Impacts of Extensive Sheep Grazing on Soil Physical and Chemical Quality in Open Mountain Forests, NE Portugal uri icon


  • Grazing and mechanical clearing are common techniques for vegetation management in open Mediterranean forests. Despite its recognized benefits in the prevention of high-intensity and severity forest fires, it is essential to consider its impacts on the physical and chemical soil properties. In an open mountain forest located in the NE of Portugal, soil samples were analyzed at depths 0–5, 5–10, and 10–20 cm collected at two moments: before mechanical clearing, (Control) and after 18 months of extensive sheep grazing, in areas without grazing, only mechanical clearing (MC) and in areas with both mechanical clearing and grazing (MCG). The results indicate that vegetation cutting has induced a significant decrease in extractable potassium, and an increase in the soil organic matter and total nitrogen. The exchangeable bases and the exchangeable acidity did not undergo expressive changes, as indicated by the pH values and the cation exchangeable capacity. After grazing, extractable phosphorus and potassium, organic matter, total nitrogen, exchangeable bases, and cation exchangeable capacity have increased significantly in the topsoil (0–5 cm), reducing soil acidity. Regarding physical properties, only soil permeability has been negatively affected by grazing. Mediterranean mountain open forests management with the combination of vegetation clearing and extensive sheep grazing proved to be effective in reducing vegetable fuel availability and improving soil quality.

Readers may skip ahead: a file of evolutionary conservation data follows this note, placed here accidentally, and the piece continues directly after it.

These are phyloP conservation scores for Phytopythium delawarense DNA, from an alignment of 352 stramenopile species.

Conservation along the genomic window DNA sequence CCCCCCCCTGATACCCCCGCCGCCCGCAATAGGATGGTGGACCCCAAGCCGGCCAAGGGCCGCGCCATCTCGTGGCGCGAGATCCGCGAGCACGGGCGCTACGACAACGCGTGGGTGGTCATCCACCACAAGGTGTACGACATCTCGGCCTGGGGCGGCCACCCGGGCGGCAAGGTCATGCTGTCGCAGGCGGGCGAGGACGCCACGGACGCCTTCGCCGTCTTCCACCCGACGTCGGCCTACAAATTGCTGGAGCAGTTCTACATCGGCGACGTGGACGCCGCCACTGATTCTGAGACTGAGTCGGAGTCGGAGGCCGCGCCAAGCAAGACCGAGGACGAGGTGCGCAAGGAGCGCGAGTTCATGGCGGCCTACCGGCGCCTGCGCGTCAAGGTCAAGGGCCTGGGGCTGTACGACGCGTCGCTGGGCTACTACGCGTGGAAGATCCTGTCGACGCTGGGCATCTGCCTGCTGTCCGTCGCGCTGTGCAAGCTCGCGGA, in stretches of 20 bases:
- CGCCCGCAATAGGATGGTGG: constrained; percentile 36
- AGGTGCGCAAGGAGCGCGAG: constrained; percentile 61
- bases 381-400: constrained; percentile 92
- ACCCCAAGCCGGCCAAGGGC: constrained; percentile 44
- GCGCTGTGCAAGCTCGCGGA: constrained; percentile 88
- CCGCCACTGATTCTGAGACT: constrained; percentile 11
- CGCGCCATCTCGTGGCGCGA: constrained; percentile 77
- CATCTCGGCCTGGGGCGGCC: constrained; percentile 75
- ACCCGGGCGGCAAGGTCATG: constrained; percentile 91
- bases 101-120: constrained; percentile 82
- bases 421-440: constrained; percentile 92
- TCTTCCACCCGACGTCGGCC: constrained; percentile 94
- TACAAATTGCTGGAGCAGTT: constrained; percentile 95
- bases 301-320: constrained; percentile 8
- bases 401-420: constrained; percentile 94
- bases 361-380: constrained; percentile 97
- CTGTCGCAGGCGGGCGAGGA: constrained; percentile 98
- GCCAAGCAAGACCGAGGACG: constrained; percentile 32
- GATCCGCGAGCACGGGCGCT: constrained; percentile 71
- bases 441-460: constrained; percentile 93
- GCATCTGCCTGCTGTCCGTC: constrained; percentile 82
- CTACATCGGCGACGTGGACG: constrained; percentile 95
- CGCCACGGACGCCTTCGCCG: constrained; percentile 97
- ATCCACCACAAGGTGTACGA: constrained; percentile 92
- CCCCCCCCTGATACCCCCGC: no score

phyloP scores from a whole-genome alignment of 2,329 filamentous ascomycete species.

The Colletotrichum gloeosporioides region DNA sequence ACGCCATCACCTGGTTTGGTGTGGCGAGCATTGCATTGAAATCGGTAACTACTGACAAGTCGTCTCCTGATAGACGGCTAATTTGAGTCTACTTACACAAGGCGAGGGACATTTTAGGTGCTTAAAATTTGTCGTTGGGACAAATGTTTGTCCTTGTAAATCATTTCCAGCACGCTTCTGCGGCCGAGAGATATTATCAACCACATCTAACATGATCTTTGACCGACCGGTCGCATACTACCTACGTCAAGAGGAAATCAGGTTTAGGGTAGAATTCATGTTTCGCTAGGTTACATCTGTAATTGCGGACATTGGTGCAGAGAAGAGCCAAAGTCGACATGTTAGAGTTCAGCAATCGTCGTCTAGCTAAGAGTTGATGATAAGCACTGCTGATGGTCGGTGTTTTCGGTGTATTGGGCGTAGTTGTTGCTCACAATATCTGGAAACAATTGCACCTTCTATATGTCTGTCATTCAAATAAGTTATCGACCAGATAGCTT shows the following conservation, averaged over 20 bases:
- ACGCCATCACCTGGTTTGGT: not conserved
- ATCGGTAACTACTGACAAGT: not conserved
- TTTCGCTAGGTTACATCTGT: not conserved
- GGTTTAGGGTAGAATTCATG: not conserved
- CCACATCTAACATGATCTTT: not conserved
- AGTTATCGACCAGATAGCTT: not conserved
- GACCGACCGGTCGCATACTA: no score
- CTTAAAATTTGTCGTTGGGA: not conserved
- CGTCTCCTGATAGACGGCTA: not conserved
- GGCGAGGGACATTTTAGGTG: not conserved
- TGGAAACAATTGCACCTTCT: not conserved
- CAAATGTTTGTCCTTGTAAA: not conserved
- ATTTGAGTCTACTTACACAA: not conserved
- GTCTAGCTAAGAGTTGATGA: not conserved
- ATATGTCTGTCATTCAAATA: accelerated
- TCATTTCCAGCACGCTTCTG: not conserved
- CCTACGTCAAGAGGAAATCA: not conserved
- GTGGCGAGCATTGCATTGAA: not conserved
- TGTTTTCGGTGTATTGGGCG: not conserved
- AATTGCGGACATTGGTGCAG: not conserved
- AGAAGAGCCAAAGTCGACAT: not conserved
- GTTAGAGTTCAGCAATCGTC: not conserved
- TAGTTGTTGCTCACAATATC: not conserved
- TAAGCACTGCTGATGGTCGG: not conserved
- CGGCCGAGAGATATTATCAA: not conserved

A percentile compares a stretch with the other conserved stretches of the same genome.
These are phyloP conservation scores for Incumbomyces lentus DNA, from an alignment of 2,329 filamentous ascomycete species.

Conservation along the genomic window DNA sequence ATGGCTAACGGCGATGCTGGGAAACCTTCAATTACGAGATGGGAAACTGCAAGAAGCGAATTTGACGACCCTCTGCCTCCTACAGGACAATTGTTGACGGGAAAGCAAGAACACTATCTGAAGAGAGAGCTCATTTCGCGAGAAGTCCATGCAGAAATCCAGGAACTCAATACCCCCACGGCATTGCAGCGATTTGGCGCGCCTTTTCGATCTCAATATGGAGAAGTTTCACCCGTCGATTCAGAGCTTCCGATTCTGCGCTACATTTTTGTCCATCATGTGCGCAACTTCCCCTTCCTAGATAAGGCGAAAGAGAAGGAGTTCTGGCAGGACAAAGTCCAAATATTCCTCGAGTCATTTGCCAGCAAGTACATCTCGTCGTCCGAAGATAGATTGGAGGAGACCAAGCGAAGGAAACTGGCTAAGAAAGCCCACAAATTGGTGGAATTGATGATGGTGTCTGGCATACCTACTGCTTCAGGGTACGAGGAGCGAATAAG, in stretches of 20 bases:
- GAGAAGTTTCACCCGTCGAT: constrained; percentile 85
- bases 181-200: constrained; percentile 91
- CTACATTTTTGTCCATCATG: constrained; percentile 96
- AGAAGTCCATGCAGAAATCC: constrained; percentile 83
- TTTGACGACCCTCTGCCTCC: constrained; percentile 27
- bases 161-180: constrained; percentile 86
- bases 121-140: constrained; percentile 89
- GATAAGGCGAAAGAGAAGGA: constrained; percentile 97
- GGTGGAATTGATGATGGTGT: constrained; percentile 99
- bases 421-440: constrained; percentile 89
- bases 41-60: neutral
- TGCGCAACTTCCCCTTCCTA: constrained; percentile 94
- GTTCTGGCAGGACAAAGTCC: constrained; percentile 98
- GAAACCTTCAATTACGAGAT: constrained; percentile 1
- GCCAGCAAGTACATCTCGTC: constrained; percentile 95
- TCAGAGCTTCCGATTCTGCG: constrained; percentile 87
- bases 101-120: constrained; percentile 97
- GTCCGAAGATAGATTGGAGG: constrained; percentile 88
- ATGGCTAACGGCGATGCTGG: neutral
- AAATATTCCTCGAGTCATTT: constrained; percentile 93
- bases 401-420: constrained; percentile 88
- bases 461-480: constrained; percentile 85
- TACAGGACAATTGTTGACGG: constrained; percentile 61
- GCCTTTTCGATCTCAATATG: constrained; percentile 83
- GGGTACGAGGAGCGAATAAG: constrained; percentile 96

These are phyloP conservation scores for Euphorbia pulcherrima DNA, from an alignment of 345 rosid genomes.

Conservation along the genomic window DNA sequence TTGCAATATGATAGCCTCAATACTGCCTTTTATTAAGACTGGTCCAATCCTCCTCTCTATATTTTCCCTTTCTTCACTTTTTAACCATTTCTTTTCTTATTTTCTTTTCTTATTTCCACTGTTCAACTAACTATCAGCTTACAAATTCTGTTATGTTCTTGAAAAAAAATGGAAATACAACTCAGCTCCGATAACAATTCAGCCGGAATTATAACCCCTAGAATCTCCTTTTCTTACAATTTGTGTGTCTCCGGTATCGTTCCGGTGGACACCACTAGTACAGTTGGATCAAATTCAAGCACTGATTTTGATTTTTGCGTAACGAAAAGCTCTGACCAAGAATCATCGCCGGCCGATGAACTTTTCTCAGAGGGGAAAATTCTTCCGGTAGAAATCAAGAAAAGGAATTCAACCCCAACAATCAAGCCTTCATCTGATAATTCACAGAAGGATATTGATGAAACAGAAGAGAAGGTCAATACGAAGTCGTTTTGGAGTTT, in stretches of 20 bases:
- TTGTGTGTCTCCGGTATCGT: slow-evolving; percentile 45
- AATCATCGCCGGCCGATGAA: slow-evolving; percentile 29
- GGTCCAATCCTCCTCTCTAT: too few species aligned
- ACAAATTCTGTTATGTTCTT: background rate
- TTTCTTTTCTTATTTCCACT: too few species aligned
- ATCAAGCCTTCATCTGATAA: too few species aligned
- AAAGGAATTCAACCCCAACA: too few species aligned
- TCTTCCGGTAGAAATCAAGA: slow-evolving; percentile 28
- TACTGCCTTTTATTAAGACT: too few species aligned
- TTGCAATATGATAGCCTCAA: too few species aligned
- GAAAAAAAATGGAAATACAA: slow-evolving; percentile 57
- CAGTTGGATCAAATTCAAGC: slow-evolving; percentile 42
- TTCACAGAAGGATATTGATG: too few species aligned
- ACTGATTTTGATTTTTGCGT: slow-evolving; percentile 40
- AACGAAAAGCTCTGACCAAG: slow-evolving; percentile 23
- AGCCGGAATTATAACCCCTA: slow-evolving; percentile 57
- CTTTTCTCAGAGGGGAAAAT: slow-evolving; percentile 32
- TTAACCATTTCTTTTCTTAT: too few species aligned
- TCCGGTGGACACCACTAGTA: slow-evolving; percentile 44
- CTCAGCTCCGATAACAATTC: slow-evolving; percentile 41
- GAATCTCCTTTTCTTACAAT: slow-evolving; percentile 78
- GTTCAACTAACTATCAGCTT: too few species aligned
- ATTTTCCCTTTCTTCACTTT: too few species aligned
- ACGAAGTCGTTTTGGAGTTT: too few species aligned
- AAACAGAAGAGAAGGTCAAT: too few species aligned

• The present work was supported by EU SUDOE, grant number SOE2/P5E0804, project entitled “OPEN2PRESERVE (SOE 2/P5/ E0804)—Modelo de gestión sostenible para la preservación de espácios abiertos de montaña de alto valor ambiental.”

publication date

  • August 2023